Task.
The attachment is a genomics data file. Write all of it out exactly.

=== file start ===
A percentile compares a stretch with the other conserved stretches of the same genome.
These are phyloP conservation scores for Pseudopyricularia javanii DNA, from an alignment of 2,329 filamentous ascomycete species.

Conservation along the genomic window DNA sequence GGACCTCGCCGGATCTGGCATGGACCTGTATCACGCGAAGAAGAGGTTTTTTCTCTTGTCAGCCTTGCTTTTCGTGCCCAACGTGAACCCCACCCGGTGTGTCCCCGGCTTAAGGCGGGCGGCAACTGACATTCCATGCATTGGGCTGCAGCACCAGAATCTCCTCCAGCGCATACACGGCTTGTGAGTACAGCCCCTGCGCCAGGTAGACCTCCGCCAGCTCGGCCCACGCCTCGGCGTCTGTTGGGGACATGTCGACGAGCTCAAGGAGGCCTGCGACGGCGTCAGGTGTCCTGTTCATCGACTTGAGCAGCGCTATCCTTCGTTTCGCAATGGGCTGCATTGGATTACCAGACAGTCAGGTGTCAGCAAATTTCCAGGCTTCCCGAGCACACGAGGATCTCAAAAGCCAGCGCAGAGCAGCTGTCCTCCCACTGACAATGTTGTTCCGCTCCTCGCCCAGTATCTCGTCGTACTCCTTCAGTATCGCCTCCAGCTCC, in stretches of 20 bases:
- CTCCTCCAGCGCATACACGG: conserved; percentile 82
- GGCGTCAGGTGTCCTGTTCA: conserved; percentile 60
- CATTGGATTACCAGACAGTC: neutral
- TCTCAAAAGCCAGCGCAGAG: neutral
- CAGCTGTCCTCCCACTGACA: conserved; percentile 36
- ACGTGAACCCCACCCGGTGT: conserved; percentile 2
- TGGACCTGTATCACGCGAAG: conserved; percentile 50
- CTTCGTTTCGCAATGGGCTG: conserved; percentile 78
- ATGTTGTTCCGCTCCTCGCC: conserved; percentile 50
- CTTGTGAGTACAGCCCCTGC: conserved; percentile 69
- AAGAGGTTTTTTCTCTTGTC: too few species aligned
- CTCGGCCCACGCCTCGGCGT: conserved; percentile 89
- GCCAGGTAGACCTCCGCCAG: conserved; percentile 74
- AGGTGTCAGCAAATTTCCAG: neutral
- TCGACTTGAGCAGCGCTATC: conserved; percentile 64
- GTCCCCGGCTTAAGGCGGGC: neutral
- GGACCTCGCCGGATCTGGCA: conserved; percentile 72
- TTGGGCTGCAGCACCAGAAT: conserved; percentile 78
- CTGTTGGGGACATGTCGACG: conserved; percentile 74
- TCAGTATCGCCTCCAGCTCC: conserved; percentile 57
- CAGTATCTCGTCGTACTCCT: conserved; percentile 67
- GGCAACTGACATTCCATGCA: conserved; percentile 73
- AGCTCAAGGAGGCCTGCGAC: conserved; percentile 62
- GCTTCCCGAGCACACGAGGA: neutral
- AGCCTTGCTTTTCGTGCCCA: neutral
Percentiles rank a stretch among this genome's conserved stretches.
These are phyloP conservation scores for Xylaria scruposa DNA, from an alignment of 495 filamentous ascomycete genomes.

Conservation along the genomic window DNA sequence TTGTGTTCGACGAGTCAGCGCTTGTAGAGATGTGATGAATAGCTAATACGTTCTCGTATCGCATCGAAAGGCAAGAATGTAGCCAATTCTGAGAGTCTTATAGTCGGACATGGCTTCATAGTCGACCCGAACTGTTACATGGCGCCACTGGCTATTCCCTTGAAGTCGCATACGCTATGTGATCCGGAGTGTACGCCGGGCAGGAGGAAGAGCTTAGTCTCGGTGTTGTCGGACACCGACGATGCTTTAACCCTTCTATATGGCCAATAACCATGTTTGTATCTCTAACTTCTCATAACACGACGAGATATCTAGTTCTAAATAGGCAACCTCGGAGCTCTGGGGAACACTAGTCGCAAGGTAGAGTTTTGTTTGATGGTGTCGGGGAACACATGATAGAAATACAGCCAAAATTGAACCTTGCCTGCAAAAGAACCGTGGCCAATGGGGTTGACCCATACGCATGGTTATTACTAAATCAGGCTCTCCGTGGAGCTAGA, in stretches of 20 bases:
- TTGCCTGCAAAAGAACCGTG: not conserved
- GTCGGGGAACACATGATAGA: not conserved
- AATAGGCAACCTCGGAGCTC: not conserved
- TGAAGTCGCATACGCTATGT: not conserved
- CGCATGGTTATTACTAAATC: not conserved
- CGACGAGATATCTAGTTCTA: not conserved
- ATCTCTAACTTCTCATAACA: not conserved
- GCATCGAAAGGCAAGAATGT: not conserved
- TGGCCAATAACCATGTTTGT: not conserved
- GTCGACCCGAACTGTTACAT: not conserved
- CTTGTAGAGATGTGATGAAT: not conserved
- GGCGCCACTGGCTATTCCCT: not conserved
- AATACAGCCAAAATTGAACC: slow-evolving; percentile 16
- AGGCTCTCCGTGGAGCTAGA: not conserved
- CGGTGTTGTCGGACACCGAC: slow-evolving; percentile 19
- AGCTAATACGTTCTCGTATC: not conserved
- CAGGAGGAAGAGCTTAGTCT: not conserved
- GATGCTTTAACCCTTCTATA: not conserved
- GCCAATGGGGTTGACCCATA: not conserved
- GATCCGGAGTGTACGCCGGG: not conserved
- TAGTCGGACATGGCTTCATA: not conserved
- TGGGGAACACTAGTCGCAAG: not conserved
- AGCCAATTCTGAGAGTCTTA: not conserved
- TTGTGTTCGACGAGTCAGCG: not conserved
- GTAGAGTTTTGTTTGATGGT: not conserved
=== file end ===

A percentile compares a stretch with the other conserved stretches of the same genome.
These are phyloP conservation scores for Pseudopyricularia javanii DNA, from an alignment of 2,329 filamentous ascomycete species.

Conservation along the genomic window DNA sequence GGACCTCGCCGGATCTGGCATGGACCTGTATCACGCGAAGAAGAGGTTTTTTCTCTTGTCAGCCTTGCTTTTCGTGCCCAACGTGAACCCCACCCGGTGTGTCCCCGGCTTAAGGCGGGCGGCAACTGACATTCCATGCATTGGGCTGCAGCACCAGAATCTCCTCCAGCGCATACACGGCTTGTGAGTACAGCCCCTGCGCCAGGTAGACCTCCGCCAGCTCGGCCCACGCCTCGGCGTCTGTTGGGGACATGTCGACGAGCTCAAGGAGGCCTGCGACGGCGTCAGGTGTCCTGTTCATCGACTTGAGCAGCGCTATCCTTCGTTTCGCAATGGGCTGCATTGGATTACCAGACAGTCAGGTGTCAGCAAATTTCCAGGCTTCCCGAGCACACGAGGATCTCAAAAGCCAGCGCAGAGCAGCTGTCCTCCCACTGACAATGTTGTTCCGCTCCTCGCCCAGTATCTCGTCGTACTCCTTCAGTATCGCCTCCAGCTCC, in stretches of 20 bases:
- CTCCTCCAGCGCATACACGG: conserved; percentile 82
- GGCGTCAGGTGTCCTGTTCA: conserved; percentile 60
- CATTGGATTACCAGACAGTC: neutral
- TCTCAAAAGCCAGCGCAGAG: neutral
- CAGCTGTCCTCCCACTGACA: conserved; percentile 36
- ACGTGAACCCCACCCGGTGT: conserved; percentile 2
- TGGACCTGTATCACGCGAAG: conserved; percentile 50
- CTTCGTTTCGCAATGGGCTG: conserved; percentile 78
- ATGTTGTTCCGCTCCTCGCC: conserved; percentile 50
- CTTGTGAGTACAGCCCCTGC: conserved; percentile 69
- AAGAGGTTTTTTCTCTTGTC: too few species aligned
- CTCGGCCCACGCCTCGGCGT: conserved; percentile 89
- GCCAGGTAGACCTCCGCCAG: conserved; percentile 74
- AGGTGTCAGCAAATTTCCAG: neutral
- TCGACTTGAGCAGCGCTATC: conserved; percentile 64
- GTCCCCGGCTTAAGGCGGGC: neutral
- GGACCTCGCCGGATCTGGCA: conserved; percentile 72
- TTGGGCTGCAGCACCAGAAT: conserved; percentile 78
- CTGTTGGGGACATGTCGACG: conserved; percentile 74
- TCAGTATCGCCTCCAGCTCC: conserved; percentile 57
- CAGTATCTCGTCGTACTCCT: conserved; percentile 67
- GGCAACTGACATTCCATGCA: conserved; percentile 73
- AGCTCAAGGAGGCCTGCGAC: conserved; percentile 62
- GCTTCCCGAGCACACGAGGA: neutral
- AGCCTTGCTTTTCGTGCCCA: neutral
Percentiles rank a stretch among this genome's conserved stretches.
These are phyloP conservation scores for Xylaria scruposa DNA, from an alignment of 495 filamentous ascomycete genomes.

Conservation along the genomic window DNA sequence TTGTGTTCGACGAGTCAGCGCTTGTAGAGATGTGATGAATAGCTAATACGTTCTCGTATCGCATCGAAAGGCAAGAATGTAGCCAATTCTGAGAGTCTTATAGTCGGACATGGCTTCATAGTCGACCCGAACTGTTACATGGCGCCACTGGCTATTCCCTTGAAGTCGCATACGCTATGTGATCCGGAGTGTACGCCGGGCAGGAGGAAGAGCTTAGTCTCGGTGTTGTCGGACACCGACGATGCTTTAACCCTTCTATATGGCCAATAACCATGTTTGTATCTCTAACTTCTCATAACACGACGAGATATCTAGTTCTAAATAGGCAACCTCGGAGCTCTGGGGAACACTAGTCGCAAGGTAGAGTTTTGTTTGATGGTGTCGGGGAACACATGATAGAAATACAGCCAAAATTGAACCTTGCCTGCAAAAGAACCGTGGCCAATGGGGTTGACCCATACGCATGGTTATTACTAAATCAGGCTCTCCGTGGAGCTAGA, in stretches of 20 bases:
- TTGCCTGCAAAAGAACCGTG: not conserved
- GTCGGGGAACACATGATAGA: not conserved
- AATAGGCAACCTCGGAGCTC: not conserved
- TGAAGTCGCATACGCTATGT: not conserved
- CGCATGGTTATTACTAAATC: not conserved
- CGACGAGATATCTAGTTCTA: not conserved
- ATCTCTAACTTCTCATAACA: not conserved
- GCATCGAAAGGCAAGAATGT: not conserved
- TGGCCAATAACCATGTTTGT: not conserved
- GTCGACCCGAACTGTTACAT: not conserved
- CTTGTAGAGATGTGATGAAT: not conserved
- GGCGCCACTGGCTATTCCCT: not conserved
- AATACAGCCAAAATTGAACC: slow-evolving; percentile 16
- AGGCTCTCCGTGGAGCTAGA: not conserved
- CGGTGTTGTCGGACACCGAC: slow-evolving; percentile 19
- AGCTAATACGTTCTCGTATC: not conserved
- CAGGAGGAAGAGCTTAGTCT: not conserved
- GATGCTTTAACCCTTCTATA: not conserved
- GCCAATGGGGTTGACCCATA: not conserved
- GATCCGGAGTGTACGCCGGG: not conserved
- TAGTCGGACATGGCTTCATA: not conserved
- TGGGGAACACTAGTCGCAAG: not conserved
- AGCCAATTCTGAGAGTCTTA: not conserved
- TTGTGTTCGACGAGTCAGCG: not conserved
- GTAGAGTTTTGTTTGATGGT: not conserved